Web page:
6 Things You Need To Know Today (September 21, 2017)

6 Things You Need To Know Today (September 21, 2017) Hero Image
Photo: Shannon Aston

1. This new company is all about puppies, wellness, and technology.

Yahoo's former VP of mobile just launched a company called YaDoggie. It's meant to encourage a holistic approach to caring for animals and features healthy dog food and devices that prevent overfeeding. (Tech Crunch)

2. Scientists are rethinking Alzheimer's disease.

ApoE4‚ also known as the Alzheimer's gene—increased a person's risk because of its connections to the protein fragment beta-amyloid. But a new study showed that ApoE4 actually has more to do with a different protein, which left researchers pretty stunned. (Science)

3. Bill and Melinda Gates just gave the world a report card.

The thought leaders have spent the last three years analyzing our progress on 18 global health indicators including infant mortality, AIDS, and vaccine use. While they won't be releasing the report publicly until later this week, their general messaging has been that we've made a lot of progress, but there is still major work to do. (NYT)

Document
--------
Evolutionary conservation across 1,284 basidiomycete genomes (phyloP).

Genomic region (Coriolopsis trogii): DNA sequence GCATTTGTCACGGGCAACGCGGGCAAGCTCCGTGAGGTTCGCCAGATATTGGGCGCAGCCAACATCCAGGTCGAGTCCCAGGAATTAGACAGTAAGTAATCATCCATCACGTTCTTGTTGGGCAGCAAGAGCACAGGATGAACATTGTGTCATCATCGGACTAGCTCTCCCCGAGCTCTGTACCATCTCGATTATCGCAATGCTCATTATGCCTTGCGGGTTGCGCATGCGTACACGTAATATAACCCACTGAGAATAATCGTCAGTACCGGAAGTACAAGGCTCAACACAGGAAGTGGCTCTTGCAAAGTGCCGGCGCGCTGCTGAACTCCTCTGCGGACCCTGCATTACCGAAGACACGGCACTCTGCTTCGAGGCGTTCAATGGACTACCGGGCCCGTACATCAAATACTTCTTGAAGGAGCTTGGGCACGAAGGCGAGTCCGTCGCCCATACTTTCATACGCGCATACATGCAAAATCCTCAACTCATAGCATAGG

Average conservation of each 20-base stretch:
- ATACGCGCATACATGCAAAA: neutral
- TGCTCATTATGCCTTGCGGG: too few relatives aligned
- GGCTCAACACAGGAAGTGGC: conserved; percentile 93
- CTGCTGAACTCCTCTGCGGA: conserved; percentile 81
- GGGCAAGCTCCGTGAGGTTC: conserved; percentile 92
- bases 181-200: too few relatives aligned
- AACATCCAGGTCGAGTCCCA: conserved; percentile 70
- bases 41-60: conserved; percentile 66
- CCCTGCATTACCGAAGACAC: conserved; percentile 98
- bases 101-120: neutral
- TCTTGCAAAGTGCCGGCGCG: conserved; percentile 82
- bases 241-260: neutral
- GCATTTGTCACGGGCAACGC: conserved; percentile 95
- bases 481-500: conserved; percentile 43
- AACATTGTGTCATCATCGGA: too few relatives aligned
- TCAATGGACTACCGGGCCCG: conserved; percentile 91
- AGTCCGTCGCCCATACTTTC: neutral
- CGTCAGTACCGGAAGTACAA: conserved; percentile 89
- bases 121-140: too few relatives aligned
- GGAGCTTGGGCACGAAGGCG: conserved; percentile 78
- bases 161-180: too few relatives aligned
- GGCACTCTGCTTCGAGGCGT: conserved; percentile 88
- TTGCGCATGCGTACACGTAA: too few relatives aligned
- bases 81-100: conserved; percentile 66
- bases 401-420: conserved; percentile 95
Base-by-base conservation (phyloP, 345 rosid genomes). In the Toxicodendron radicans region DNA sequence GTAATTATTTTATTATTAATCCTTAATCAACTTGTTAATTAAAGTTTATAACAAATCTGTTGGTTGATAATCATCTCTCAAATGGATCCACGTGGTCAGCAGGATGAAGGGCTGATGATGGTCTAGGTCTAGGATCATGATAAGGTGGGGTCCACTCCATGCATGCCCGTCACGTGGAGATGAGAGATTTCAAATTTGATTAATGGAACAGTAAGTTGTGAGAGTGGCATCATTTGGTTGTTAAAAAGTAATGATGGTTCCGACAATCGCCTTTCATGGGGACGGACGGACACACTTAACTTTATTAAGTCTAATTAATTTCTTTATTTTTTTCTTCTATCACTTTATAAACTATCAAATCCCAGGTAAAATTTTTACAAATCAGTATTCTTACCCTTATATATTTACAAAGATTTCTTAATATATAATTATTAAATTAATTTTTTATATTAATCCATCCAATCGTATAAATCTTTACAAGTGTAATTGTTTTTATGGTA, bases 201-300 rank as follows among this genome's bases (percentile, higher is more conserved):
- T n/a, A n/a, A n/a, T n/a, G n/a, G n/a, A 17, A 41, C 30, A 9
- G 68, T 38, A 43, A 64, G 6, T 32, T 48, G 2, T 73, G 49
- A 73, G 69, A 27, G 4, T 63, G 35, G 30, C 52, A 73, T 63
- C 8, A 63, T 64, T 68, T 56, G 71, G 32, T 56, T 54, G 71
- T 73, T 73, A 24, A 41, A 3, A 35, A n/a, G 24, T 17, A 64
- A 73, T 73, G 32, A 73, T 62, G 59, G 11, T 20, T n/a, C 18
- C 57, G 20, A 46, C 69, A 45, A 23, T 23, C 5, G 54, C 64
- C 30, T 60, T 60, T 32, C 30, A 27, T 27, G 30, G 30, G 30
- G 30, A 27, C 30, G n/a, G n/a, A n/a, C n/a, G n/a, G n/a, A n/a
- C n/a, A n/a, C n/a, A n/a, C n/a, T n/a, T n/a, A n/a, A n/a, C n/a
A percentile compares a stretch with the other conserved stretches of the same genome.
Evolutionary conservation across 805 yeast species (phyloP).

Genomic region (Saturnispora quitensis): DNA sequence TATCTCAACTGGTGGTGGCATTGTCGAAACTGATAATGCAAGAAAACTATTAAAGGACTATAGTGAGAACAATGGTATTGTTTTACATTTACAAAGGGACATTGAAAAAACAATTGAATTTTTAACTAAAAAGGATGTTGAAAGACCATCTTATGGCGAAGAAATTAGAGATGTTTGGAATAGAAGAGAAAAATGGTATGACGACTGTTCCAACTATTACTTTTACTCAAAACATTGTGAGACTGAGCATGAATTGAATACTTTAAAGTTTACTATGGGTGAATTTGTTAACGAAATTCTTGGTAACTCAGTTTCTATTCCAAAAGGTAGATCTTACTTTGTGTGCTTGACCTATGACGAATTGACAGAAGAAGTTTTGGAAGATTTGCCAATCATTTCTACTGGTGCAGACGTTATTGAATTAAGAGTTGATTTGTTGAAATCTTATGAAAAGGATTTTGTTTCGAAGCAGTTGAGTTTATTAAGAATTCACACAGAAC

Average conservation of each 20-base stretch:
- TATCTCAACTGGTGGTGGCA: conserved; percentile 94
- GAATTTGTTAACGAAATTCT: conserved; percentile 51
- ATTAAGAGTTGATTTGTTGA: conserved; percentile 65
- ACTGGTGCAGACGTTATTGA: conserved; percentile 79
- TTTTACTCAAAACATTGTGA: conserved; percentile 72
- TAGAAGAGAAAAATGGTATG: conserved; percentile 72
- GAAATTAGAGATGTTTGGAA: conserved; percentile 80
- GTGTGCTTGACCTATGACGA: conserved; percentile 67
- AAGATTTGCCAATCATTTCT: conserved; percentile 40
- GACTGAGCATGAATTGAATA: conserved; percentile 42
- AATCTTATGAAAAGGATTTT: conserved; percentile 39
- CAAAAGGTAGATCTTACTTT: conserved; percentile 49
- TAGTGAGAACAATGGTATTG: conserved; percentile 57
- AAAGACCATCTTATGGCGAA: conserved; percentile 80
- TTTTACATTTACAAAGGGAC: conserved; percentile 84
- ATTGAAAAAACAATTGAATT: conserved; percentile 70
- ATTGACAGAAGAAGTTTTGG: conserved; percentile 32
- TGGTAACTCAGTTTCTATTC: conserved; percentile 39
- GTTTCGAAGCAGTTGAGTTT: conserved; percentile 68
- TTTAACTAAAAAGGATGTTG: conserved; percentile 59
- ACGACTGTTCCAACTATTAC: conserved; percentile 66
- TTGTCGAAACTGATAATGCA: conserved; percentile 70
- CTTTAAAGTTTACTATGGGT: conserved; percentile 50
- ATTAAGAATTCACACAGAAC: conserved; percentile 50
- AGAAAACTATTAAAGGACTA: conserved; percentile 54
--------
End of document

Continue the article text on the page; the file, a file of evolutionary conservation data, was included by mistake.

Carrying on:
4. Need a reason to skip the gym? Here's one.

According to new research, when it comes to cleanliness, it doesn't get much worse than the gym. The study found that stationary bikes are 39 times dirtier than a cafeteria tray, treadmills have 74 times more bacteria than a public bathroom faucet, and free weights have 362 times more bacteria than a public toilet seat. If this study doesn't convince you to take your workout outside this fall, we don't know what will. (FOX2)

5. Was the price slash at Whole Foods actually sustainable?

Experts say it's too early to tell, and old-school economics models aren't as reliable in predicting modern market forces because there's more at play than meets the eye. Early conjecture suggests Whole Foods may have given up its identity as a "social status" symbol, losing key customers along the way, but we see accessible, healthy food as a step in the right direction. (Bloomberg)

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6. Being an optimist improves your health, right?

According to a new study, it depends on where you live. While people in America who have a positive outlook on life can experience health benefits like lower blood pressure, less heart disease, better weight control, and healthier blood sugar levels, this isn't the case in other countries like Japan. That's because America prides positive emotions more than some of our friends abroad, who see them as a distraction from important tasks at times. (The Cut)


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